The IDE would understand the Mediawiki syntax. A little bit of syntax highlighting goes a long way to helping the user understand the syntax. User error shows up immediately as a syntax error in the source and as an unexpected output in the HTML.
The IDE would integrate the diff viewer, for both the source and the HTML, in realtime. Add a new word in the source, and it gets highlighted in green in the source as you type. The equivalent change in the HTML also gets highlighted in green, as you type.
Rather than hunting for an “Edit” button to open the IDE and then having to re-find the text that you wanted to edit, you can right-click any character in the HTML and choose “jump to source”. The editor scrolls in from the left-hand side of the page, with the cursor at the equivalent character in the source, ready for you to edit.
These additions, rather than hiding Wikipedia’s semantics, instead make the semantics manifest. For beginners, these additions quickly teach you the Mediawiki language by trial and error. For seasoned users, these additions provide the usual benefits of an IDE.
Most of what I suggested is pretty conventional: syntax highlighting (implemented everywhere), realtime compilation (any Markdown form on the web), realtime diff highlighting (many IDEs).
The one unconventional suggestion is the idea of a correspondence between the characters of the source text and the HTML text. To be more precise, there is a partial function that, for each character in the HTML, assigns it its originating character in the source:
'''Operation Northwoods''' was a ...
<p><b>Operation Northwoods</b> was a ...
If we can establish this provenance at compile time, then we can use this to trivially implement three features: (1) scrolling the source pane with the HTML pane; (2) bidirectional text highlighting on mouseover; (3) “jump to source”.
Instead of the compilation step producing a plain output string, we would like it to produce a string where every character is annotated with its original source character. We can then split this up to produce the plain HTML and the character correspondence map.
Unfortunately, PHP, like most programming languages, doesn’t keep track of the provenance of values through execution. Values go into the black box, and other values come out, but if you want to understand the relationship between the input and output then you have to look in the black box.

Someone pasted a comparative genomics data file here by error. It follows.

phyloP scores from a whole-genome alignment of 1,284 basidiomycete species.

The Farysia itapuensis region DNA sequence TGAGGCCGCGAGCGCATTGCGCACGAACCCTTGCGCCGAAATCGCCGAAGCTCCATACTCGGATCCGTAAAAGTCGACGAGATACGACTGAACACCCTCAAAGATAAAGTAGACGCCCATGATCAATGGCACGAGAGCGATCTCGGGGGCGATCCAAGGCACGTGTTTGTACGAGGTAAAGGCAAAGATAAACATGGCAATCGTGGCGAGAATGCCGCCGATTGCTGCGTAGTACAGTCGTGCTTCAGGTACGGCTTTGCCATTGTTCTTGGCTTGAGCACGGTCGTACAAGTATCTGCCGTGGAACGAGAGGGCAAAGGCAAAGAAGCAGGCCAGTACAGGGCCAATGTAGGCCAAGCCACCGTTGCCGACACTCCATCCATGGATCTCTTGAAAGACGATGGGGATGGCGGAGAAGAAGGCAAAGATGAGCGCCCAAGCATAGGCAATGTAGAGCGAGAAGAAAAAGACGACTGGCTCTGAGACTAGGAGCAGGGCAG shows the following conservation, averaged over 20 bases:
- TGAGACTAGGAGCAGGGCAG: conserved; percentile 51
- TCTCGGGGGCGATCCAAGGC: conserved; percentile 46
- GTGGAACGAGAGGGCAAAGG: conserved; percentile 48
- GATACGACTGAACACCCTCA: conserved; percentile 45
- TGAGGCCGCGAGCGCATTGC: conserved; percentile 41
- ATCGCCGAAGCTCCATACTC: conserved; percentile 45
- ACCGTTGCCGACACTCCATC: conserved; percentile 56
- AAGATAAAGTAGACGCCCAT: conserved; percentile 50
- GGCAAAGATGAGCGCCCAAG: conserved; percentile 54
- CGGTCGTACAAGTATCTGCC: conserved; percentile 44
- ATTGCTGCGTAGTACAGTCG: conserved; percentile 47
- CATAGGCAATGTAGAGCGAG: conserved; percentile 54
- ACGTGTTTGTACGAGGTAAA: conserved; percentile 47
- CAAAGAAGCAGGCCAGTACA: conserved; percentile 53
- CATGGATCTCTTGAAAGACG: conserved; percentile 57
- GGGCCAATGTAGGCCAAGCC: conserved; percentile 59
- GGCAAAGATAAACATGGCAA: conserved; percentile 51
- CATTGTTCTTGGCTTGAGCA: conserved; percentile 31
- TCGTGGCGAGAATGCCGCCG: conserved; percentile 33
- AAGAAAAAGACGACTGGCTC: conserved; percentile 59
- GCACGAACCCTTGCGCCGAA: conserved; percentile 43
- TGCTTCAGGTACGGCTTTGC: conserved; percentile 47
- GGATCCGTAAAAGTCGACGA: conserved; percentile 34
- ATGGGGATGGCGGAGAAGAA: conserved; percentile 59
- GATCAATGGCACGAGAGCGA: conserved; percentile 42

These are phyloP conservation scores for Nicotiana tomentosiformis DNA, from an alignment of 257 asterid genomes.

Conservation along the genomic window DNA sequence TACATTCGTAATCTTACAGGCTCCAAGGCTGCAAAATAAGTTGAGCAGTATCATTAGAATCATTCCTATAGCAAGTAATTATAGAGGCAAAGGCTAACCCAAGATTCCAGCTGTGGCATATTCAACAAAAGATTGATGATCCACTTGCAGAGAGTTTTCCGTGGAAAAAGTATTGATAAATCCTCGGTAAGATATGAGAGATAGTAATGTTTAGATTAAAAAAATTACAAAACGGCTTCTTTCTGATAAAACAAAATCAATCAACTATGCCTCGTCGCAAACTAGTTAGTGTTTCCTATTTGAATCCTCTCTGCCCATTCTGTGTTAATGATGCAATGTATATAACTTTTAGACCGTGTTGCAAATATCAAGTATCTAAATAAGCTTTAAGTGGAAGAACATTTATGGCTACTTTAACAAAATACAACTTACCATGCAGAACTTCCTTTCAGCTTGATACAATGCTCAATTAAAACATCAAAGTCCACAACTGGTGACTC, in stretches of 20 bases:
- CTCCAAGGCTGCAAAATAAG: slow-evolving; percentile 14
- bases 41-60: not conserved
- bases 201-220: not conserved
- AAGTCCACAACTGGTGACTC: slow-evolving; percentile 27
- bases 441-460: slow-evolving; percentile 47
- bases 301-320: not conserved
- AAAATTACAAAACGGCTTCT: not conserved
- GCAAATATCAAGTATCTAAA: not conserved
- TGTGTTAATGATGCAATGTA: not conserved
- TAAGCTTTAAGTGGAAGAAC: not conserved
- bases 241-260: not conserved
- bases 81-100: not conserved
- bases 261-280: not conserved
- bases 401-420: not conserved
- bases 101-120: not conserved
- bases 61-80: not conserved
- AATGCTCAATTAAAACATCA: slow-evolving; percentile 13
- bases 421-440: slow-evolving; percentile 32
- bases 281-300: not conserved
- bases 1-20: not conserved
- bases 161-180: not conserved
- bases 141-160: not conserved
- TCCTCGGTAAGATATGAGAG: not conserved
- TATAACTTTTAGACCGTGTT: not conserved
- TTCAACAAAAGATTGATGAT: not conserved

But it doesn’t have to be this way! We can track provenance without changing the source code at all. We just need to change the representation of strings, so they continue to act as strings according to the language semantics, but additionally keep track of their provenance. This could be achieved by hacking the PHP compiler, or by creating a data structure which implements the ‘string’ interface but also tracks provenance.
There is some prior art for this. In the TeX world, a program called SyncTeX apparently does a similar job: you can jump-to-source from a location in your PDF to a location in your original .tex file. In Perl and elsewhere, taint checking tracks values at runtime and annotates them according to whether they originated from an untrusted source. Such values are called ‘tainted’. Operations on tainted values yield new tainted values; i.e. taint is infectious. What I’m suggesting is pretty similar, with just a more fine-grained notion of provenance than tainted/not tainted.
Wikipedia has a declining population. Their own research identifies the editing process as a significant barrier to entry and as a reason for leaving. Their solution to this was a WYSIWYG editor, which failed for the basic reason that it denies the fact that Wikipedia is a program. I suggest a more conservative solution: as a program, Wikipedia needs an IDE that embraces and understands the Mediawiki language. That IDE should make rapid feedback its priority: realtime compilation, realtime diff viewing, and realtime correspondence between source and HTML.